The company's LifeBook S6510 is a four-pound notebook with a 14.1-inch display and 4.5 hours of battery life.
Fujitsu Computer Systems is looking to trim a few pounds off its notebook portfolio with a new four-pound enterprise laptop that offers a 14.1-inch display and 4.5 hours of battery life.
Fujitsu announced Nov. 20 that it would begin selling its LifeBook S6510 notebook later this month. This light-weight notebook looks to continue Fujitsus efforts to expand in the North American market
by offering smaller and lighter laptops, ultra-mobile and ultra-portable PCs for those users on the go.
In the competitive notebook market, which will grow larger and more important next year as notebook sales look to overtake desktop sales in 2009, according to IDC, Fujitsu is looking to differentiate itself from the rest of the market by focusing on making its notebooks lighter and offering better battery life, said Paul Moore, senior director for mobile product marketing at Fujitsu.
"All the notebooks that are out there come with the same CPU, the same wireless ability and the same hard drive," Moore said. "What we are trying to do is differentiate ourselves on the screen size, the weight and the battery life."
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Another area that Fujitsu is making a difference in is price.
While several vendors, including Hewlett-Packard and Toshiba,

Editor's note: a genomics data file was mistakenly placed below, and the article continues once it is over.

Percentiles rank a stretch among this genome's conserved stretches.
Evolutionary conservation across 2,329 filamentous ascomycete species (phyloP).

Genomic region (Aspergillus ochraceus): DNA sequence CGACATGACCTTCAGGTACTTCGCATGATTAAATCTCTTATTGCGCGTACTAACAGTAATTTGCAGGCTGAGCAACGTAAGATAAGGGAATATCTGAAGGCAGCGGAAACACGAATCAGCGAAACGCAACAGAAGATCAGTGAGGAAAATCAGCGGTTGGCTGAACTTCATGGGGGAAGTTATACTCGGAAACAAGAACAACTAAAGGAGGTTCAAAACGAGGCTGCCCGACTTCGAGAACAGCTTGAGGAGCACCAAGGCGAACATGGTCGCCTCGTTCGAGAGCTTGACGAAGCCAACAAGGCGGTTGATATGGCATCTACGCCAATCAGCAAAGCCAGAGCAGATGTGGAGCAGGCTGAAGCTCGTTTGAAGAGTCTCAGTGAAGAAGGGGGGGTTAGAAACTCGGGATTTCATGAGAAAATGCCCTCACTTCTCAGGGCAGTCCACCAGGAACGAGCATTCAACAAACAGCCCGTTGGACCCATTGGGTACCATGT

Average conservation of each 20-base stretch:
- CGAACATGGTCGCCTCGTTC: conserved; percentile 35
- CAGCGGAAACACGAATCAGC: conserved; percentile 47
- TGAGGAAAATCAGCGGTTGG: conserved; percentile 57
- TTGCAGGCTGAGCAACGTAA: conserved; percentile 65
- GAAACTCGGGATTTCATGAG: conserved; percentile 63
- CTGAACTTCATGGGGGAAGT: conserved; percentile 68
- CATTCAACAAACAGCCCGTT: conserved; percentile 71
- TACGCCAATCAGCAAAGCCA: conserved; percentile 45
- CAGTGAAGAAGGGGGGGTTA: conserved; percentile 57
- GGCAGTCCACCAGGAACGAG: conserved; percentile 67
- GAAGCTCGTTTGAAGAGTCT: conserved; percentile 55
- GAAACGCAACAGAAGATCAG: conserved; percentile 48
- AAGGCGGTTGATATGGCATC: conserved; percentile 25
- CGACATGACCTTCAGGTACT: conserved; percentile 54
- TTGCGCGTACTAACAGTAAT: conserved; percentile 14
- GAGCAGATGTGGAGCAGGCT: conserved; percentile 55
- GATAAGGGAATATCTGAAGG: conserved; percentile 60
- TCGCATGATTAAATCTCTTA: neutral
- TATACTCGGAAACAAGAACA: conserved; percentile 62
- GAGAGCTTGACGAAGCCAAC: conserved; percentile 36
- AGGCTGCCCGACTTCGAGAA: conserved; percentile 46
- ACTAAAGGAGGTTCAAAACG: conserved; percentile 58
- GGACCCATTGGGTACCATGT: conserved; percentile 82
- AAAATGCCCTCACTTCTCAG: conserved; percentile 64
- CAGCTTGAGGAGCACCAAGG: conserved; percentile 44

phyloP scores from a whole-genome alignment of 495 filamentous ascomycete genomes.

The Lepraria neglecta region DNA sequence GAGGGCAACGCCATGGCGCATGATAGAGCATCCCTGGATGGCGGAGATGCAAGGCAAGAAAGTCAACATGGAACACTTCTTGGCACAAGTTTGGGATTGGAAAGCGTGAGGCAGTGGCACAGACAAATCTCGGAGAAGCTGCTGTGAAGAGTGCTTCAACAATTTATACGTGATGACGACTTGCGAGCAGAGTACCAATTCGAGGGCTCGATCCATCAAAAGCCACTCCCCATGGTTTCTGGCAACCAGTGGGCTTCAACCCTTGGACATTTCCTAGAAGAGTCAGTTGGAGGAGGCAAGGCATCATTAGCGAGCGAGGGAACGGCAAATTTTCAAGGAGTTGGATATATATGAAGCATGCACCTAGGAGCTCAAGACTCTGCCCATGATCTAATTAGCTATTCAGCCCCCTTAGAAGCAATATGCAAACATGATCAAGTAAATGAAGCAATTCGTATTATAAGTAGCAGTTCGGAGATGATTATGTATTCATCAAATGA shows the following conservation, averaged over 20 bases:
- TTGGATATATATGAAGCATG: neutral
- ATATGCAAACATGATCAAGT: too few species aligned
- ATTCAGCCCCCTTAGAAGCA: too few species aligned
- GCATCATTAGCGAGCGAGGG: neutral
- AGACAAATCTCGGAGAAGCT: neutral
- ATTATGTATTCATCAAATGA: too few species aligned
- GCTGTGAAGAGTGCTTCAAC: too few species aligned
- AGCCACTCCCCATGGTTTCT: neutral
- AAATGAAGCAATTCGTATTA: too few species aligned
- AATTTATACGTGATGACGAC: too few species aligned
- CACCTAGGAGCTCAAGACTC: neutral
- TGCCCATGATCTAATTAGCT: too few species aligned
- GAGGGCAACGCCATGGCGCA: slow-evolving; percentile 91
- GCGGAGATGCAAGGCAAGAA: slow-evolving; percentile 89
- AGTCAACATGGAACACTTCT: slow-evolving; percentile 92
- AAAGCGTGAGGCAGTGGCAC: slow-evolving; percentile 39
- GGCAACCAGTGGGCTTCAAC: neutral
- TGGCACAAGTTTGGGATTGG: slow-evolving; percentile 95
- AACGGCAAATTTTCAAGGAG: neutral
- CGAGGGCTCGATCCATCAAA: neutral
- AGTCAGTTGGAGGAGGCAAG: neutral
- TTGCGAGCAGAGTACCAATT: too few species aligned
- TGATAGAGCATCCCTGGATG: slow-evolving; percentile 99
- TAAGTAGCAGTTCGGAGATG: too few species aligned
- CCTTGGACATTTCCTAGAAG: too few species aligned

are working to get the average sales price of their notebooks down, Fujitsus laptops tend to come at a premium. The starting price for the S6510 is $1,529, which includes an Intel Core 2 Duo 7250 that runs at 2GHz, 1GB of RAM, a hard disk drive with an 80GB capacity, support for 802.11 a/b/g WLAN (wireless LAN) technology and 4.5 hours of battery life.
Fujitsu is not the only vendor looking to reduce the weight of laptops. For example, HP offers a notebookthe HP Compaq 6910pthat weighs about 4.7 pounds and offers a 14.1-inch display and some of the same features as Fujitsus, such as an Intel Core 2 Duo processor, for a starting price of just under $1,600.
Still, despite the price tag and competition, Moore said Fujitsu is offering the type of technology that enterprise buyers cant get elsewhere.
"We are less worried about a mainstream notebook and more focused on innovation and trying different configurations that we believe our customers will respond to," he said.
Fujitsu is rolling out another notebook, the LifeBook S7210, which is slightly heavier at five pounds but offers a similar 14.1-inch display and the same array of Intel processors, memory configurations and hard disk drive options. The starting price for that notebook is about $1,300, Moore said.
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